To this end, the “Fashion as Social Energy” exhibition recently presented at Palazzo Morando a conference entitled: “Dal Know how al know why: Trasparenza e responsabilità di filiera del settore moda,” sponsored by Connecting Cultures and Milano Fashion Institute, as part of a course dedicated to the importance of an eco-conscious fashion today, trying to explain the Genius loci’s concept, associating it with the importance of know-why.
The conference was attended by many industry experts. Among them was Luca Mirabassi, co-founder and CEO of Lorena Antoniazzi who talked about the [Italian] Genius loci and its importance for the [Italian] style:
“[Other countries] like China would like to copy our model, recreating productive districts where supply chains are made of micro-suppliers in order to offer their product to a higher range of consumers. However, they won’t be able to copy our genius loci because we have an ancient culture and story: our craftsmanship is not learned in a few weeks. Moreover, we were capable of combining craftsmanship with both a cultural and technological evolution: we still continue to train young people, creating schools where they can learn a trade. This is summarised in three key concepts: property, traceability and training.”
Mirabassi also talked about the “Botteghe dei Mestieri”, a pilot project in the textile industry, supported by the Ministry of Labour and Social Policy, that recruits young workers within companies that have joined the project for a year, with the purpose of absorbing young people onto its staff.
Moving on in the discussion, we had the intervention of Carla Biffi, Biffi boutiques-Federica Ricci’s buyer, addressing the issues of responsibility of multi-brands and how can we communicate the know-why, turning it into know-how?
Biffi commented: “This type of communication is easiest if supported by a direct channel (positive example is that of a Flash Store, where there is a direct contact with the consumer; it became a little bit more complicated in the presence of an indirect communication.”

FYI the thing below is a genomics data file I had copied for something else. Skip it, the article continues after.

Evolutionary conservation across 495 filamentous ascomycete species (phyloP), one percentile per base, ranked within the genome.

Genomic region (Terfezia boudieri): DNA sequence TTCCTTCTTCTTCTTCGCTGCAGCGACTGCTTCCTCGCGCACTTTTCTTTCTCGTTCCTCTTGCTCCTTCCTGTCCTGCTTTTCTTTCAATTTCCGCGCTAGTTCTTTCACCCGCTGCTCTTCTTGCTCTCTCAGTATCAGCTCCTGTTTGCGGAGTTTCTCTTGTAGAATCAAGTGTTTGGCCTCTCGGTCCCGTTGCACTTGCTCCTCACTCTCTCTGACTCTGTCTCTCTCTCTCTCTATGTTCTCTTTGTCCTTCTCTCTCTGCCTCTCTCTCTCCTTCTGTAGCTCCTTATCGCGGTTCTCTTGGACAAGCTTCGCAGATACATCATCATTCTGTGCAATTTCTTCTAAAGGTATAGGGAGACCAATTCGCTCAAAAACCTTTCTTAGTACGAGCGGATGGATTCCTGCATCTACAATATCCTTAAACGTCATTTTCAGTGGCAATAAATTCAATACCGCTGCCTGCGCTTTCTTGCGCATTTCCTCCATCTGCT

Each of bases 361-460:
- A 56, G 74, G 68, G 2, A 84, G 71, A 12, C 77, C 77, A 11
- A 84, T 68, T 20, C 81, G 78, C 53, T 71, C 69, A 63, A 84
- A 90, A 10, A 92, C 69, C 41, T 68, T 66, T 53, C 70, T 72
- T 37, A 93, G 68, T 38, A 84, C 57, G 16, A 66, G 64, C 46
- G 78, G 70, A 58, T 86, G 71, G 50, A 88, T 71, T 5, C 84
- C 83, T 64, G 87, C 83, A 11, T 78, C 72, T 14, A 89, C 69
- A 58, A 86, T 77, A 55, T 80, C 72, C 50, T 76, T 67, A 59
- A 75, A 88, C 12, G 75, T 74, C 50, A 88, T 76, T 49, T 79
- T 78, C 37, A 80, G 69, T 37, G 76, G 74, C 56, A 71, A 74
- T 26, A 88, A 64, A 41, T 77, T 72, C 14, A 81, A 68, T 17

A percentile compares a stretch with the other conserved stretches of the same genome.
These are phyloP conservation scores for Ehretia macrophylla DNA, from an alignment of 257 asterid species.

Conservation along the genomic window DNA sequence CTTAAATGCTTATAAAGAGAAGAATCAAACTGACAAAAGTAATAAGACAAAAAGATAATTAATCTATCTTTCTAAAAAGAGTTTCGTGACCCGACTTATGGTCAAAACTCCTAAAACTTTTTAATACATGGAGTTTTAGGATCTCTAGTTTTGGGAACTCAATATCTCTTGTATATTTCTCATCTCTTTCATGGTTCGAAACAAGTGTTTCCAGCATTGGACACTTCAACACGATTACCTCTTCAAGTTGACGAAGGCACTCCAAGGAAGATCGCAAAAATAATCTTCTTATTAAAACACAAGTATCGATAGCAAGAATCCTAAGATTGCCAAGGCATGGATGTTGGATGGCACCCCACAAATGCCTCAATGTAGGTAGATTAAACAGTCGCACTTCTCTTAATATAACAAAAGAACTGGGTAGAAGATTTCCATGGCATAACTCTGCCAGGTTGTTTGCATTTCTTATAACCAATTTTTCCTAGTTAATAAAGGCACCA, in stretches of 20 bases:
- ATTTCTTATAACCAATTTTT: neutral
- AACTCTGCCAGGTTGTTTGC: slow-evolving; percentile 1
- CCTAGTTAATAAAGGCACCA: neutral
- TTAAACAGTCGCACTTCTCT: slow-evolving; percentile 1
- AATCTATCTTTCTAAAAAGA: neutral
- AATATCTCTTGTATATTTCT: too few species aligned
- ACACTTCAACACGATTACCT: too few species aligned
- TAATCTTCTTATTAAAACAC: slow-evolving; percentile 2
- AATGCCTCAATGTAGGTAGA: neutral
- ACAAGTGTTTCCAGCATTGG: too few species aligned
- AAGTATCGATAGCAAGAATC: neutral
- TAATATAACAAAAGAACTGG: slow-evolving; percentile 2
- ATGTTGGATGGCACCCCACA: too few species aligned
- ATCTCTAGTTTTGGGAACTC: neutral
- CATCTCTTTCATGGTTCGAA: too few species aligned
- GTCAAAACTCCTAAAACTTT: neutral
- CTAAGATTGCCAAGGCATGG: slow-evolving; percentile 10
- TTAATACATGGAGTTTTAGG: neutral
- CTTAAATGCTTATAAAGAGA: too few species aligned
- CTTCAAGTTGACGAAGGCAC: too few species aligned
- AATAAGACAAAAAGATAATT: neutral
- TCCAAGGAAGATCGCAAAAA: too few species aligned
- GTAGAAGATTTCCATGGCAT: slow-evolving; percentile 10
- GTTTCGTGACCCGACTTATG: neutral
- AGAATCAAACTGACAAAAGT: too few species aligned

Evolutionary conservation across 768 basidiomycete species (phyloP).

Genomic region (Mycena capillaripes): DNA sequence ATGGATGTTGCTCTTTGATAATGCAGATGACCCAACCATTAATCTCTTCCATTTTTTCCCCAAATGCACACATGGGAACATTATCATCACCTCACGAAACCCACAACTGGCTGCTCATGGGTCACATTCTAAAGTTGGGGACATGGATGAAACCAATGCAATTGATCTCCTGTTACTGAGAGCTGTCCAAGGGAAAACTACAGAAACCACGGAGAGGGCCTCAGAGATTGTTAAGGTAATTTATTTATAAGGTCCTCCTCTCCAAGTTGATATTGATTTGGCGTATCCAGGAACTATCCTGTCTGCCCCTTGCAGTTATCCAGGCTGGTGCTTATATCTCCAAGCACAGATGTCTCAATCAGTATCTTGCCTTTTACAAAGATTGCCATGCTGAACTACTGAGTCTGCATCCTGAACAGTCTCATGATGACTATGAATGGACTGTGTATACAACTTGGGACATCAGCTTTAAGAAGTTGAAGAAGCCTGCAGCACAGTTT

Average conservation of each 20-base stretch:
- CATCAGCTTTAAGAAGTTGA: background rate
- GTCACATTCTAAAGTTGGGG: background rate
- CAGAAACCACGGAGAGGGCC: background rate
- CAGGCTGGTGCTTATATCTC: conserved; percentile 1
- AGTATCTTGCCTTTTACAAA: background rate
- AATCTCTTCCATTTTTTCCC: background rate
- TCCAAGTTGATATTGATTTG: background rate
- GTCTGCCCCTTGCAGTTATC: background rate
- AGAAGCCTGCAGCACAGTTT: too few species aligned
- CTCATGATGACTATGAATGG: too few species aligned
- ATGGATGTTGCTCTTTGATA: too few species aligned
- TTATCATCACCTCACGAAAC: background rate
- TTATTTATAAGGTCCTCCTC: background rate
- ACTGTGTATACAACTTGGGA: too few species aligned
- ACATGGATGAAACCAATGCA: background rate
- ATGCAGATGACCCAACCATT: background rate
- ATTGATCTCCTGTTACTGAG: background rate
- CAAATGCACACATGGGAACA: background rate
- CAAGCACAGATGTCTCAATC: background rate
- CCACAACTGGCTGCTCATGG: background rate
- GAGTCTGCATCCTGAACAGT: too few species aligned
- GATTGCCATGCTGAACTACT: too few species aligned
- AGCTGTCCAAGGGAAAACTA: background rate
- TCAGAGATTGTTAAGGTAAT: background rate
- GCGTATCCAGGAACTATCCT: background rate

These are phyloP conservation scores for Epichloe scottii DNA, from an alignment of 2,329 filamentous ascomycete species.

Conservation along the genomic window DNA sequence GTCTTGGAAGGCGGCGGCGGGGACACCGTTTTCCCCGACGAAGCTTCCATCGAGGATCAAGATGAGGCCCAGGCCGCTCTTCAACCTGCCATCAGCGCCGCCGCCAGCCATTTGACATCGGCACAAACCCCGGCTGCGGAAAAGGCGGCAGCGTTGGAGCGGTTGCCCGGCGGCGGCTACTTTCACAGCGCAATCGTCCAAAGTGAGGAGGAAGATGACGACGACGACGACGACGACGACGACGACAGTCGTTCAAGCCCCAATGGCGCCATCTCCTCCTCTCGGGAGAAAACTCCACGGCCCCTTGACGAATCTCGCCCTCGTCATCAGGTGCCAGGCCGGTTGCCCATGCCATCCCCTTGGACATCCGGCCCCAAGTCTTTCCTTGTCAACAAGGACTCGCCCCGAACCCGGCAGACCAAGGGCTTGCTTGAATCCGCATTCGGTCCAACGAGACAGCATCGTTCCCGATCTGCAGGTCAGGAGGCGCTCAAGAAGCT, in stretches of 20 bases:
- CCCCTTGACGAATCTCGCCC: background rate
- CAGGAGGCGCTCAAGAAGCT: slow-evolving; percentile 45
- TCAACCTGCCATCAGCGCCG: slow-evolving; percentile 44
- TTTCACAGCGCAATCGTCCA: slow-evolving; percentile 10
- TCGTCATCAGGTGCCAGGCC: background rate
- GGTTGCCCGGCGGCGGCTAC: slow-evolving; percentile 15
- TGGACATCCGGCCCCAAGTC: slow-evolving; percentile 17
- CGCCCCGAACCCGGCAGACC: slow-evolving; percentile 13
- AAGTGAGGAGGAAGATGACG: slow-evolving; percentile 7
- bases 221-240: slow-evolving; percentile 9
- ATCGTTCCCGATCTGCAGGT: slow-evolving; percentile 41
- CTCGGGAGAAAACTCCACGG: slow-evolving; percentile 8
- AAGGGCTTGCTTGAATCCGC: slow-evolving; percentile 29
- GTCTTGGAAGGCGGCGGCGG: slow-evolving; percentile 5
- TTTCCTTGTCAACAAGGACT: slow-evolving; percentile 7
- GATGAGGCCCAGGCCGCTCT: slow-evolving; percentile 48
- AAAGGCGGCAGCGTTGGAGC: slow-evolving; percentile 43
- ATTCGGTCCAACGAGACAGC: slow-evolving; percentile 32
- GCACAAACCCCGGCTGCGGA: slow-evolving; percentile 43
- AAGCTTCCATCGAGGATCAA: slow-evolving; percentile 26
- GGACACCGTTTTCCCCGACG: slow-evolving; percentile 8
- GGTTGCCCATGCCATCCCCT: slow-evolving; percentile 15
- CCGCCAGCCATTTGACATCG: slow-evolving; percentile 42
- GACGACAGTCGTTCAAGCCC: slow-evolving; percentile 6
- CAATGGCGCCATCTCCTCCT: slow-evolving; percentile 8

Biffi also addressed the issues and challenges of eco-sustainability seen from Biffi’s point of view:
“We, multi-brands need to communicate to a final consumer, not an industry consumer, but a well-prepared supply chain, able to recognise the cost-quality connection. For this reason, consumers need clarity about the product they buy: what they are buying, where it comes from, what it is, if it is true what is written on the label, etc. How can we help the consumer to obtain this clarity? We need to be clear about the product source. We need a communication support, both direct and online, that is emotional.”
Companies need to help us to be credible with consumers developing effective storytelling programmes and creating ad hoc advertising campaigns to better explain what is behind the ‘own brand’, even the most famous ones.
The conference’s moderator was Francesca Romana Rinaldi, director of Master in Brand & Retail Management MFI and co-author (with Salvo Testa) of “L’Impresa Moda Responsabile”, an exploratory journey into the relationship between fashion and corporate responsibility, offering challenges and opportunities of sustainability in the global fashion industry. Francesca has also recently published The Responsibility Manifesto, a reading meant to instil some ideas on how to update traditional business models to achieve a sustainable, competitive advantage and create a shared value for a wide range of stakeholders.
For more information about the “Fashion As Social Energy” exhibition and the opening hours, please visit fashionasocialenergy.org.